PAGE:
Today was hard. Everything – house, work, fellowship – felt like it was moving at the same time. By early afternoon I had been to a meeting and hit up the paint store twice. I was done.
I sat in my office and a wave of emotions overtook me. Fear. Doubt. Anxiety. Confusion.
My feet had failed me. I could not take another step. No move felt right so I sat down.
Then my answer came via song. Oceans by Hillsong United started playing in my head. Like always, the lyrics ministered to my weary soul.
I breathed out my angst and breathed in His peace.
You call me out upon the waters
The great unknown where feet may fail
And there I find You in the mystery
In oceans deep
My faith will stand
And I will call upon Your name
And keep my eyes above the waves
When oceans rise
My soul will rest in Your embrace
For I am Yours and You are mine
Your grace abounds in deepest waters
Your sovereign hand
Will be my guide
Where feet may fail and fear surrounds me
You’ve never failed and You won’t start now
Spirit lead me where my trust is without borders
Let me walk upon the waters
Wherever You would call me
Take me deeper than my feet could ever wander
And my faith will be made stronger
In the presence of my Savior
I cannot remember if I wanted to become a sister when my brother was born 36 years ago. I do remember that my life changed. I also remember bossing him around and as he got older learning to listen to him.
In 2011, I became a sister again. This time to thousands of women with whom I had something in common — infertility. 1 in 8 couples (and 12% of women) in the U.S. struggle with infertility. While our struggles may look different, we are sisters.
I have never met most of my sisters. I read their books and blogs and listen to their podcasts. These women talk about how infertility has impacted their marriages, faith, diets, sex lives, health coverage and more. Some women have health issues like me and some have no known cause for their inability to get or remain pregnant. Many women feel shame because their struggles take away dreams and lives.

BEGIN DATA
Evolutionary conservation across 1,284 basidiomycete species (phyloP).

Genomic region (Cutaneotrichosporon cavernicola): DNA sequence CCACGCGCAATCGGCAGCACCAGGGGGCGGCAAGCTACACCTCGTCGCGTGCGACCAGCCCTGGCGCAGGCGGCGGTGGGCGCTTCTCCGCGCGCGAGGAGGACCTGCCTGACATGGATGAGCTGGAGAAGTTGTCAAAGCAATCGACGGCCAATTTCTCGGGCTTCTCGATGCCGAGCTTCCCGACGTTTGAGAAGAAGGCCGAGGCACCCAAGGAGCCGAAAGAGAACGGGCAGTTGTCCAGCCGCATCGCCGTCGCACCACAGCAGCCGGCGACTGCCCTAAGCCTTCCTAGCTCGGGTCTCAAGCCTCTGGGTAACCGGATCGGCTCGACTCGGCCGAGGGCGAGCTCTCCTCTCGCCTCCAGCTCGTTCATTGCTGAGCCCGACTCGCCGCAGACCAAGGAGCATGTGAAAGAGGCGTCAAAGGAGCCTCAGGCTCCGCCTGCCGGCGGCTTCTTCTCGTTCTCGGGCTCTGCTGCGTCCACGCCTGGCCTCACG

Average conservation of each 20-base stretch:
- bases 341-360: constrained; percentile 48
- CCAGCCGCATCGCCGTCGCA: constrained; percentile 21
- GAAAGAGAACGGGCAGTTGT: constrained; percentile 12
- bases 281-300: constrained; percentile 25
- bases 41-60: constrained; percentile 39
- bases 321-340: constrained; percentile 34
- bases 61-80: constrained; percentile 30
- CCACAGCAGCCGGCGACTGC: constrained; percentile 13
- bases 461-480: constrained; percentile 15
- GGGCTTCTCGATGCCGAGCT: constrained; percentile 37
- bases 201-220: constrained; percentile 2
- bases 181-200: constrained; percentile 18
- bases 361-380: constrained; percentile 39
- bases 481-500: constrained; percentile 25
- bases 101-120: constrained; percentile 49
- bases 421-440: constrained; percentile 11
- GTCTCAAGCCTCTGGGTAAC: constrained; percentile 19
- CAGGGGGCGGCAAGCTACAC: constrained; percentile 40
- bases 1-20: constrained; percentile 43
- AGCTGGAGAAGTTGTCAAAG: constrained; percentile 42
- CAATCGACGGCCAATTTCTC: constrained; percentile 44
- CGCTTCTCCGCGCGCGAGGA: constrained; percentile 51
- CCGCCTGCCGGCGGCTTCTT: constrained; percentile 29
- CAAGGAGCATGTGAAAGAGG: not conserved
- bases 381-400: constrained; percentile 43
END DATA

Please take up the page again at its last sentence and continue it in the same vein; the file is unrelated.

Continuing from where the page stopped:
My infertility journey has ups and downs. But I am never ‘over it.’ I am never over the fact that my body does not do what I was raised to believe it was created to do. I am never over the fact that people judge things like my faith, career or sex drive for my inability to get pregnant. I will never get over the fact that the plans I had for my life will likely remain dreams.
Two years ago, I would be crying while I typed this blog. Today I feel strong enough to share without the unbridled rage and sorrow my situation caused me. Today I can focus more clearly on how my infertility has led me to such an unexpected path. I can see a purpose for my life beyond traditional motherhood. I can see a life of me and my husband traveling the world, learning and serving others well before traditional retirement age.
I credit my village of therapy, my faith, my marriage and my sisters with my new outlook on life. My sisterhood is a mod poge of women across the globe who have (re)created lives that are healthy, shaky, vibrant, muted, reserved and bold. Our lives may seem unstable to some but some days opening our eyes to greet the day is all we have to offer the world.
My sisters are black, white, married (both same-sex and heterosexual couples), single, young and more mature. My sisters mainly come from an online community called, The Broken Brown Egg (BBE). My BBE sisters are supportive in ways I never knew I needed. I can share stupid things people say to me or painful memories/experiences. I can rant and rave and drink wine via Skype (#insider) with them. I can listen and support other women. Now, I can even meet my sisters in the flesh.